By Kamal Salibi
This present day Lebanon is among the world's such a lot divided international locations - if it continues to be a rustic in any respect. yet satirically the faction-ridden Lebanese, either Christians and Muslims, have by no means proven a keener attention of universal id. How can this be? The Lebanese historian Kamal S. Salibi examines, within the gentle of recent scholarship, the historic myths on which his country's warring groups have established their conflicting visions of the Lebanese state. The Lebanese have continually lacked a typical imaginative and prescient in their prior. From the start Muslims and Christians have disagreed essentially over their country's ancient legitimacy: Christians customarily have affirmed it, Muslims have tended to stress Lebanon's position in a broader Arab heritage. either teams have used nationalist rules in a damaging video game, which at a deeper point comprises archaic loyalties and tribal rivalries. yet Lebanon can't have enough money those conflicting visions whether it is to increase and retain a feeling of political group. during his energetic exposition, Salibi bargains an incredible reinterpretation of Lebanese background and gives insights into the dynamic of Lebanon's fresh clash. He additionally offers an account of ways the pictures of groups which underlie smooth nationalism are created
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Extra info for A House of Many Mansions: History of Lebanon Reconsidered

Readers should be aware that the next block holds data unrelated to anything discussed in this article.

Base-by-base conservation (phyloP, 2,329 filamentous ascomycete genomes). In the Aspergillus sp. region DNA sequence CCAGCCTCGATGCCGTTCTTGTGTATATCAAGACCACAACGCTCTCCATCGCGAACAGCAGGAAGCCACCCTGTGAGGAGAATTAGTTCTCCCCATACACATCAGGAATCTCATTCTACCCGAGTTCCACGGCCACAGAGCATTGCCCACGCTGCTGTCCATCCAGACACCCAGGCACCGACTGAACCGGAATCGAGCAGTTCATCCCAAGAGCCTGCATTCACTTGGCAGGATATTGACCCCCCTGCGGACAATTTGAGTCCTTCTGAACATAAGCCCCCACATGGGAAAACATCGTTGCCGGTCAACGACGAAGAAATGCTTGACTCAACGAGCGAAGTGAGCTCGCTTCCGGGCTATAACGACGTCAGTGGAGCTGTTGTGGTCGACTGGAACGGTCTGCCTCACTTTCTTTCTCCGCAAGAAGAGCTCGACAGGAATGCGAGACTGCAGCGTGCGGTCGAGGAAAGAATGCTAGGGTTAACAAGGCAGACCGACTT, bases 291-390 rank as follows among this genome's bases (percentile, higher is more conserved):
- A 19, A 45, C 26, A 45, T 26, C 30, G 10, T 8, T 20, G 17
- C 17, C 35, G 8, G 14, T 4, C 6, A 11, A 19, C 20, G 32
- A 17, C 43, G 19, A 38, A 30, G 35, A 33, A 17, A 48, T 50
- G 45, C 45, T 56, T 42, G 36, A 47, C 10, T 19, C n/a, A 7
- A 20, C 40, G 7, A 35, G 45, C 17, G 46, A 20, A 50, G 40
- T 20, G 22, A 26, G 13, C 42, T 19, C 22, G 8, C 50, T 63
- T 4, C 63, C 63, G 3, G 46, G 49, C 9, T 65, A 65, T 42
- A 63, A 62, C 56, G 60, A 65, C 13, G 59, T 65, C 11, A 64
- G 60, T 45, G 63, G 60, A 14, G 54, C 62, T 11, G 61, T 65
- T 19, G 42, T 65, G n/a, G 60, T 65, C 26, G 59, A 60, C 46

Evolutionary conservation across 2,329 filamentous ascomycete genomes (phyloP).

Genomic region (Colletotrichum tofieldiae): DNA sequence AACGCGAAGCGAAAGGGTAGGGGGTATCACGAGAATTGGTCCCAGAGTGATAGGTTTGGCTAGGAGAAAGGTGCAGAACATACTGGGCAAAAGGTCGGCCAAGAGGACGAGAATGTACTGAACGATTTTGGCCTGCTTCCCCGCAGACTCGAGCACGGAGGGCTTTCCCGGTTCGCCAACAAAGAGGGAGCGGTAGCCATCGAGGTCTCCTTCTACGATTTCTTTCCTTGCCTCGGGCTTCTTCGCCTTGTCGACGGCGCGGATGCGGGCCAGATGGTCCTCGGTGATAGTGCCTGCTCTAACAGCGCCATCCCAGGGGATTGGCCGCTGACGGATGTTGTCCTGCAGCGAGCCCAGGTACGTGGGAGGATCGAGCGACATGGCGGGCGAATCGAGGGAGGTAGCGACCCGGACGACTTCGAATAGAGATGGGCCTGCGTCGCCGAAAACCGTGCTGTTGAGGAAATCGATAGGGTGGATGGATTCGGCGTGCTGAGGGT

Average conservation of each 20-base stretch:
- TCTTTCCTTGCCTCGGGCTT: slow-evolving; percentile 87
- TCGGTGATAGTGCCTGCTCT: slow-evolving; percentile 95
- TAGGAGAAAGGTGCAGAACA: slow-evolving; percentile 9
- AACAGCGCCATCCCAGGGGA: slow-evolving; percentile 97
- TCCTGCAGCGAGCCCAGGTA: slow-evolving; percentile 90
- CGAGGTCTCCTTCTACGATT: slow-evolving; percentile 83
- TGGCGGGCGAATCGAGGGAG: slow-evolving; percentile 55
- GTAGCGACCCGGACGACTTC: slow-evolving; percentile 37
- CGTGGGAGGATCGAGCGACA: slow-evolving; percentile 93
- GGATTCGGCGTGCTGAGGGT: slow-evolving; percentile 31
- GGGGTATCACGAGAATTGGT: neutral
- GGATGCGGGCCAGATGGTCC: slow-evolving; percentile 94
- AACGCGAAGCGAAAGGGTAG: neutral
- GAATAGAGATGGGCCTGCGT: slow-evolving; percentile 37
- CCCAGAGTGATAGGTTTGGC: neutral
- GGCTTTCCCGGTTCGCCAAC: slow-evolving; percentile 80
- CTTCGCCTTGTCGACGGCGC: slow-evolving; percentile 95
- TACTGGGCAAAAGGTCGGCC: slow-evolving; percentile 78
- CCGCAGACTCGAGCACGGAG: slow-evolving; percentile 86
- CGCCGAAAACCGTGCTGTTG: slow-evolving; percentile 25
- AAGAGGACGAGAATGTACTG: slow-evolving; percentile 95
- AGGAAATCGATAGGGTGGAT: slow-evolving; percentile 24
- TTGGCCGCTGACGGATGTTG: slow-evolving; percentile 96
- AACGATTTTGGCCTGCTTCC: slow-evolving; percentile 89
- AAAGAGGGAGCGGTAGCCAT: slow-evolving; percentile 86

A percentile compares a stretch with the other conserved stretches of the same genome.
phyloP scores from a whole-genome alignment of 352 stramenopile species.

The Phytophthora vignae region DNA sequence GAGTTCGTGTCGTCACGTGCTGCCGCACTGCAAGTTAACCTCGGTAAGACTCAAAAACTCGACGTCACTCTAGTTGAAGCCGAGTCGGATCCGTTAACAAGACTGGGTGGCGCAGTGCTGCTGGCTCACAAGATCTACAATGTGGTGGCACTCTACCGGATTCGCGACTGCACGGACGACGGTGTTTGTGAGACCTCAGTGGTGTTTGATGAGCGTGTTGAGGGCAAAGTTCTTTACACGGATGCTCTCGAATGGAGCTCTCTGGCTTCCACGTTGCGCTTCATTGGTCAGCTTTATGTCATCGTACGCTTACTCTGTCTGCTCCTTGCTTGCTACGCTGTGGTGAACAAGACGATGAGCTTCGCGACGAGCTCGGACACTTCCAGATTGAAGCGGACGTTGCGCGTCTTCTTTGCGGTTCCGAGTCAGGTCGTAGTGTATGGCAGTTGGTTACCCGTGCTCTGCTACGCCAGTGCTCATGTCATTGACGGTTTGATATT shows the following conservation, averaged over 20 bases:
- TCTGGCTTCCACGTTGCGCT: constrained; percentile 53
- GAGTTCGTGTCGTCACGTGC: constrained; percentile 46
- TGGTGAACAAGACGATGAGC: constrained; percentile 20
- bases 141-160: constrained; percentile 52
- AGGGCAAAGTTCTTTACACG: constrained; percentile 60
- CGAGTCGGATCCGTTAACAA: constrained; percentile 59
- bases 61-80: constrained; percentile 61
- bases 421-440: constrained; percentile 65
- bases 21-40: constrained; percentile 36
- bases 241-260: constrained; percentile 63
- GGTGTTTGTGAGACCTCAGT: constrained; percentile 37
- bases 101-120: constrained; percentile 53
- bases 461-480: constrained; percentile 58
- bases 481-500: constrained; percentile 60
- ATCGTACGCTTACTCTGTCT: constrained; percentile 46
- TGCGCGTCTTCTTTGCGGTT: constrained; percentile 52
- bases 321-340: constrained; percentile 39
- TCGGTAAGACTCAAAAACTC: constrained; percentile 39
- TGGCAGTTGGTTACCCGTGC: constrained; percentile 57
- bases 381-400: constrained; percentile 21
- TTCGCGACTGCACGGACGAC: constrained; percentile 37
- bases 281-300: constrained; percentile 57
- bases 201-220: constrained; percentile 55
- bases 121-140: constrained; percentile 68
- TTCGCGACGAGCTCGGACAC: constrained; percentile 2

A number of resident Melchite families consequently became rich and influential and began to show impatience with the Greek dominance over their church, and the Jesuits encouraged them. Under the influence of these Jesuits, increasing numbers of the local Melchites were attracted to the idea of union with Rome, whereby they would become a Uniate Roman Catholic communion as the Maronites already were, with a church organization a11 to themselves. Matters came to a head in 1683 when a Melchite cleric of Aleppo, Euthymius Sayfi, newly appointed Archbishop of Tyre, recognized the supremacy of the Roman pope, which had the immediate effect of splitting the Melchites of Syria into what came to be called the Greek Catholics and the Greek Orthodox.
Why this occurred in Syria rather than elsewhere may be attributed to two causes. In Syria there was the example of the Christians which the Muslims could now follow. Moreover, leading Syrian cities such as Beirut, Damascus and Aleppo already had the prerequisite degree of social development to encourage the growth of nationalism, as well as an evolving and politically ambitious class of Muslim city notables who were willing to drop old ideas and adopt new ones, and so set the example for others.
Moreover, those among its people who had willed it into existence were fully satisfied with what they got, and wanted the country to remain forever exactly as it had been finally constituted, without any territory added or subtracted. The Syrian Republic, it is true, had also been finally put together in response to nationalist demand; in fact, following a nationalist uprising which lasted more than two years (1925-7), provoking a French bombardment of Damascus. In Syria, however, the nationalists were only partly satisfied with what they got, and continued to aspire for much more.
A House of Many Mansions: History of Lebanon Reconsidered by Kamal Salibi